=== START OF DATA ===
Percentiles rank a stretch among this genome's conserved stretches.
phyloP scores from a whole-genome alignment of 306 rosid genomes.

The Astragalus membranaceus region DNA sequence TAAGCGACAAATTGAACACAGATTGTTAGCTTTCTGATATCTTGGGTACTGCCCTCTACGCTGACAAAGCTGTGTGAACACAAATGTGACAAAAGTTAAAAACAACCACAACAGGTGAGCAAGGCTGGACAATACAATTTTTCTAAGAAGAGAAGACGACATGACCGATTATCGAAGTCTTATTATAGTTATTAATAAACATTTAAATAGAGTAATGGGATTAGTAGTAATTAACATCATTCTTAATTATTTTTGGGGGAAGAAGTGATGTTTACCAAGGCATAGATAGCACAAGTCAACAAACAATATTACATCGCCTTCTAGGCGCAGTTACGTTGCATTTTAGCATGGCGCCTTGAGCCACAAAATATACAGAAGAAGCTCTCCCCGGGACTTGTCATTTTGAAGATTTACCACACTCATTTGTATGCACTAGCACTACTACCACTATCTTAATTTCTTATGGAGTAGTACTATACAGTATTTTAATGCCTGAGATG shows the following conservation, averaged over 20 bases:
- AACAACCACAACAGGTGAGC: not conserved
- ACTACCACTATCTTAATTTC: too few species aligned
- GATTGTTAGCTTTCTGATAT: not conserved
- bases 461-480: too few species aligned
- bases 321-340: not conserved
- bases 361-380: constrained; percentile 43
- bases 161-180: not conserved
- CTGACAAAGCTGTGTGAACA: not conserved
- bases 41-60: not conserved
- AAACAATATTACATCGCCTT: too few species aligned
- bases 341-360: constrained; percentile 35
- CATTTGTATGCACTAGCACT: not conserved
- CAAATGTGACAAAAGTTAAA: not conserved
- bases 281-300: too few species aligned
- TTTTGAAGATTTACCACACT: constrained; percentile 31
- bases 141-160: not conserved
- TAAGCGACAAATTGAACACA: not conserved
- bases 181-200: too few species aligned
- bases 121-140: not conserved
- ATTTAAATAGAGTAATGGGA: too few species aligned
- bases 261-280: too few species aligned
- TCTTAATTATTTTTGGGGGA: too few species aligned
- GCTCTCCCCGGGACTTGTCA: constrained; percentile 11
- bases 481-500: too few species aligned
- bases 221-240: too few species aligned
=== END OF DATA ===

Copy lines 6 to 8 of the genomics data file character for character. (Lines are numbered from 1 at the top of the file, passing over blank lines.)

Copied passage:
- GATTGTTAGCTTTCTGATAT: not conserved
- bases 461-480: too few species aligned
- bases 321-340: not conserved